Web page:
SEC. 1863. For current expenditures at the State Agricultural College specific sums shall be set aside, in the hands of their treasurer, by the State board of agriculture, which shall be subject to the warrants of the president of the college, countersigned by the secretary of the board. All moneys due to the institution or received in its behalf shall be collected and received by the secretary and deposited by him with the treasurer of the State board of agriculture. The secretary shall, with his annual report, render a full and complete account of all moneys received and all warrants drawn on the treasurer, as secretary of the college, and shall file and preserve all vouchers, receipts, correspondence, or other papers relating thereto.

Suc. 1864. The superintendents of the farm, horticultural, and other departments, the curators of the museums, and each of the professors, shall make a written and detailed report of the workings of their several departments annually to the president of the college, which said reports shall be kept on file in the office of the secretary of the State board of agriculture. Agricultural operations on the farm shall be carried on experimentally. Careful experiments shall be made annually in field crops, in keeping, feeding, and fattening stock, and the preparation and application of barnyard and commercial manures, and a detailed account of them shall be published in the annual reports of the board. The college shall serve also as an experimental station, making trial from time to time of new varieties of fruits, grains, and vegetables. The reports shall contain an account of the management of all the several fields, pastures, orchards, and gardens of the college, as designated by permanent names or numbers, and shall give an account of the preparation and enriching of the land, the planting, cultivation, harvesting, and yield of the crops and disposition of the same; the management of the stock, with a careful comparison of the cost of keeping, growth, and profit of the several breeds kept on the farm; also an account of the students' labor, specifying the amount used in each of the several departments of the college, with other details, in such a way that the reports as issued from year to year shall contain a continuous history of the college, farm, and garden: Provided, That the State board of agriculture shall deem the same practicable or advisable.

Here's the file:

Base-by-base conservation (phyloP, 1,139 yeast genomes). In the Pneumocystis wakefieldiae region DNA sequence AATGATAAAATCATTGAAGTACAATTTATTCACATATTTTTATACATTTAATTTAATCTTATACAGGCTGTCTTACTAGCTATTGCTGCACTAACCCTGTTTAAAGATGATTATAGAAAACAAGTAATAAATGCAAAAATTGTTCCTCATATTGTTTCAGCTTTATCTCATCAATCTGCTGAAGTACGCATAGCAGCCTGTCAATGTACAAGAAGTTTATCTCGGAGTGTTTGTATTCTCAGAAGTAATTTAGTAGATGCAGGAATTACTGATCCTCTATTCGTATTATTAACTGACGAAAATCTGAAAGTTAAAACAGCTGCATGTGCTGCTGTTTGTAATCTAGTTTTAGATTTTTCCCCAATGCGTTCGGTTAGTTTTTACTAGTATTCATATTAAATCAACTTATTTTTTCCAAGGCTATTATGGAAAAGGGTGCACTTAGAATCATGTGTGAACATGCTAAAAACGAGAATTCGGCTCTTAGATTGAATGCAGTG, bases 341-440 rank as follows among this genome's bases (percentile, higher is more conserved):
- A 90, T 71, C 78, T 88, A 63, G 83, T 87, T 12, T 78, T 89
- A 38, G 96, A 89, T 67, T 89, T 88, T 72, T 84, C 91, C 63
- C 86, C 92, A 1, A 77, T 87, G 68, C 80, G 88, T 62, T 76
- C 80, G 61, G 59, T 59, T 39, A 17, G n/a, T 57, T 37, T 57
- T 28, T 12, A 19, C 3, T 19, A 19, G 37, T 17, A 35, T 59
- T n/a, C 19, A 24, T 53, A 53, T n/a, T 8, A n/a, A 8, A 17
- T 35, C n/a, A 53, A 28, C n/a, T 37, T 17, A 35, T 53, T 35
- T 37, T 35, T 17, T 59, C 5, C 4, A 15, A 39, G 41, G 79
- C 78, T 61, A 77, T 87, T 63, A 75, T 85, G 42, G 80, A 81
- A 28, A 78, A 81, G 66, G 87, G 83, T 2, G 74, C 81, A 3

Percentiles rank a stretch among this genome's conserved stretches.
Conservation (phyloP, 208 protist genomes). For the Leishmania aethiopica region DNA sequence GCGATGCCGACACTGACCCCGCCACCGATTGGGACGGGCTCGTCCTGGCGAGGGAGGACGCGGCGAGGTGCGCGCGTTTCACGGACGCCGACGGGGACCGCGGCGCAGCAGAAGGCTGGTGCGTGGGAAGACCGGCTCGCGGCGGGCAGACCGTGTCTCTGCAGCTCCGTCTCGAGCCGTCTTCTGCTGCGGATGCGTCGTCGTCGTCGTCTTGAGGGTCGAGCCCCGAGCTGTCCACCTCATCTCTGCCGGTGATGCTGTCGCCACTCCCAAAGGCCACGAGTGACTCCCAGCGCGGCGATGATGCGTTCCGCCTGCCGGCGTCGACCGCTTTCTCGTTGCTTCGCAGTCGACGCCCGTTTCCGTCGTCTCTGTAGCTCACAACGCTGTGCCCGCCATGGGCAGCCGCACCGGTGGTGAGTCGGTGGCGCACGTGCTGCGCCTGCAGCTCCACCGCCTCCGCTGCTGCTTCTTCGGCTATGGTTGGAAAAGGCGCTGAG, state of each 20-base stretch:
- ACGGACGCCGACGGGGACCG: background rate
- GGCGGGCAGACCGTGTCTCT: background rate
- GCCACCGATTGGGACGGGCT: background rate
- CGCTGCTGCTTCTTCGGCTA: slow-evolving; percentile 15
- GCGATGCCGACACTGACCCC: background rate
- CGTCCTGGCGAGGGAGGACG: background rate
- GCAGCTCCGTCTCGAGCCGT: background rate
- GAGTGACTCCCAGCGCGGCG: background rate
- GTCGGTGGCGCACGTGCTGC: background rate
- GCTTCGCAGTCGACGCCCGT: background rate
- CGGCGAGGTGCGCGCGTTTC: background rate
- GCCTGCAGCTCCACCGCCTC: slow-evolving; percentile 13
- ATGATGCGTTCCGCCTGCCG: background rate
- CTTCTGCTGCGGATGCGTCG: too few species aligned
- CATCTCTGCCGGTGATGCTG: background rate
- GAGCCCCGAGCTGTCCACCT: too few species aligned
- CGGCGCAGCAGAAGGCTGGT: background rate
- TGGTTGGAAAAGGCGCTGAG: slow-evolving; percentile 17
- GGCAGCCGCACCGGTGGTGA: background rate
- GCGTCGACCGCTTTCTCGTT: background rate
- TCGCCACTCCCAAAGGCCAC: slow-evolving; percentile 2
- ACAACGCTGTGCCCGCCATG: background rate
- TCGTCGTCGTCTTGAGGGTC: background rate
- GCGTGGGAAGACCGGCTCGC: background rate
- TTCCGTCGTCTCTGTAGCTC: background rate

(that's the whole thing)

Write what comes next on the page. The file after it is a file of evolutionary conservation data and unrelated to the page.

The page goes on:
SEC. 1865. All the swamp lands granted to the State of Michigan by act of Congress approved September 28, 1850, sitnate in the townships of Lansing and Meridian, in the county of Ingham, and Dewitt and Bath, in the county of Clinton.of which no sale has been made, or for which no certificates of sale have been issued by the commissioner of the land office, are hereby granted and vested in the State board of agriculture and placed in the possession of the State Agricultural College for the exclusive use and benefit of the institution, subject only to the provisions relating to drainage and reclamation of the act of Congress donating the same to the State.

Szc. 1866. The State board of agriculture shall have authority to sell and dispose of any portions of the swamp lands mentioned in the preceding section of this act and use the same, or the proceeds thereof, for the purpose of draining, fencing, or in any manner improving such other portions of said lands as it may be deemed ali isable to bring under a high state of cultivation for the promotion of the objects of the State Agricultural College. The terms and the conditions of the sale of the portions of the above-described lands thus disposed of shall be prescribed by the State board of agriculture, and deeds of the same, executed and acknowledged in their official capacity by the president and secretary of the State board of agriculture, shall be good and valid in law.

SEC. 1867. David Carpenter (and 5 other persons) are hereby constituted and appointed the first State board of agriculture. At their first meeting, which the governor of the State is hereby authorized and directed to call at as early a day as practicable, they shall determine by lot their several periods of service, 2 of whom shall serve for two years, 2 of whom shall serve for four years, and 2 of whom shall serve for six years, respectively, from the third Wednesday of January last past, when they are superseded by appointments in accordance with the provisions of section 1834, or until their successors are chosen.

Sec. 1868. That the State board of agriculture be, and they are hereby, authorized to provide from time to time in bulletin form, for the dissemination among the people of this State and through the medium of the public press the results of experiments made in any of the different departments of the agricultural college and such other information that they may deem of sufficient importance to require it to come to the immediate knowledge of the farmers and horticulturists of the State.